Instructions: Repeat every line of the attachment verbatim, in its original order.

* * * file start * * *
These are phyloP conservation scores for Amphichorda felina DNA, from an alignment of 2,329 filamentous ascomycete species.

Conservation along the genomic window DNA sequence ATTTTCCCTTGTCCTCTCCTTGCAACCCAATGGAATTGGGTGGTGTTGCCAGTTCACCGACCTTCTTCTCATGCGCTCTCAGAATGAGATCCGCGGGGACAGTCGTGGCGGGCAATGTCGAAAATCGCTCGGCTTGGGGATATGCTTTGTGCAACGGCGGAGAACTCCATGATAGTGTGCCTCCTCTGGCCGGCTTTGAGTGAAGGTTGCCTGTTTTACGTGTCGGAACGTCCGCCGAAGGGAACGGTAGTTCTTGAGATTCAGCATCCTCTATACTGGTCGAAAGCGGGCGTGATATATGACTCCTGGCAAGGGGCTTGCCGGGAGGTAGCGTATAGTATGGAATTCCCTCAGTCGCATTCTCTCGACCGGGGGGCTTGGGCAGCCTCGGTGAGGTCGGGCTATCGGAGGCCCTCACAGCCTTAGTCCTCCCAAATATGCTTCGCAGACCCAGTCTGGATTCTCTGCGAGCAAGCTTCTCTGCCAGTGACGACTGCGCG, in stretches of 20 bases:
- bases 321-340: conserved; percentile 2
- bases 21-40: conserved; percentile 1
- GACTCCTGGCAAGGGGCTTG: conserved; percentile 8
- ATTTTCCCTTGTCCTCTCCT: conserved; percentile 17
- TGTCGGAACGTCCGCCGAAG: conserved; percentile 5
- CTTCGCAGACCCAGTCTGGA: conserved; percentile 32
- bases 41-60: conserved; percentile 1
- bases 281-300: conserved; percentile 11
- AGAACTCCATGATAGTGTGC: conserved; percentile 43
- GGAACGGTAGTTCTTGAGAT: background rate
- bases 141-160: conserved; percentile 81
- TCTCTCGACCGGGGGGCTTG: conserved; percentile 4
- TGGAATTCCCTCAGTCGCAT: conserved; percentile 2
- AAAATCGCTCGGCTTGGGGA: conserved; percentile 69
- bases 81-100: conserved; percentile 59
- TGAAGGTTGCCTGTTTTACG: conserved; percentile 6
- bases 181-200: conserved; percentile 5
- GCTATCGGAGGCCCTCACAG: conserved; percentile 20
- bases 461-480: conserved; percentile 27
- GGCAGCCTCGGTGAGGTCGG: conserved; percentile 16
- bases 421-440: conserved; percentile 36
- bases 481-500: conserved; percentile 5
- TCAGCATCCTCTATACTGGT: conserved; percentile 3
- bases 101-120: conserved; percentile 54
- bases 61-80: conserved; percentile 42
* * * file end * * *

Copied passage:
These are phyloP conservation scores for Amphichorda felina DNA, from an alignment of 2,329 filamentous ascomycete species.

Conservation along the genomic window DNA sequence ATTTTCCCTTGTCCTCTCCTTGCAACCCAATGGAATTGGGTGGTGTTGCCAGTTCACCGACCTTCTTCTCATGCGCTCTCAGAATGAGATCCGCGGGGACAGTCGTGGCGGGCAATGTCGAAAATCGCTCGGCTTGGGGATATGCTTTGTGCAACGGCGGAGAACTCCATGATAGTGTGCCTCCTCTGGCCGGCTTTGAGTGAAGGTTGCCTGTTTTACGTGTCGGAACGTCCGCCGAAGGGAACGGTAGTTCTTGAGATTCAGCATCCTCTATACTGGTCGAAAGCGGGCGTGATATATGACTCCTGGCAAGGGGCTTGCCGGGAGGTAGCGTATAGTATGGAATTCCCTCAGTCGCATTCTCTCGACCGGGGGGCTTGGGCAGCCTCGGTGAGGTCGGGCTATCGGAGGCCCTCACAGCCTTAGTCCTCCCAAATATGCTTCGCAGACCCAGTCTGGATTCTCTGCGAGCAAGCTTCTCTGCCAGTGACGACTGCGCG, in stretches of 20 bases:
- bases 321-340: conserved; percentile 2
- bases 21-40: conserved; percentile 1
- GACTCCTGGCAAGGGGCTTG: conserved; percentile 8
- ATTTTCCCTTGTCCTCTCCT: conserved; percentile 17
- TGTCGGAACGTCCGCCGAAG: conserved; percentile 5
- CTTCGCAGACCCAGTCTGGA: conserved; percentile 32
- bases 41-60: conserved; percentile 1
- bases 281-300: conserved; percentile 11
- AGAACTCCATGATAGTGTGC: conserved; percentile 43
- GGAACGGTAGTTCTTGAGAT: background rate
- bases 141-160: conserved; percentile 81
- TCTCTCGACCGGGGGGCTTG: conserved; percentile 4
- TGGAATTCCCTCAGTCGCAT: conserved; percentile 2
- AAAATCGCTCGGCTTGGGGA: conserved; percentile 69
- bases 81-100: conserved; percentile 59
- TGAAGGTTGCCTGTTTTACG: conserved; percentile 6
- bases 181-200: conserved; percentile 5
- GCTATCGGAGGCCCTCACAG: conserved; percentile 20
- bases 461-480: conserved; percentile 27
- GGCAGCCTCGGTGAGGTCGG: conserved; percentile 16
- bases 421-440: conserved; percentile 36
- bases 481-500: conserved; percentile 5
- TCAGCATCCTCTATACTGGT: conserved; percentile 3
- bases 101-120: conserved; percentile 54
- bases 61-80: conserved; percentile 42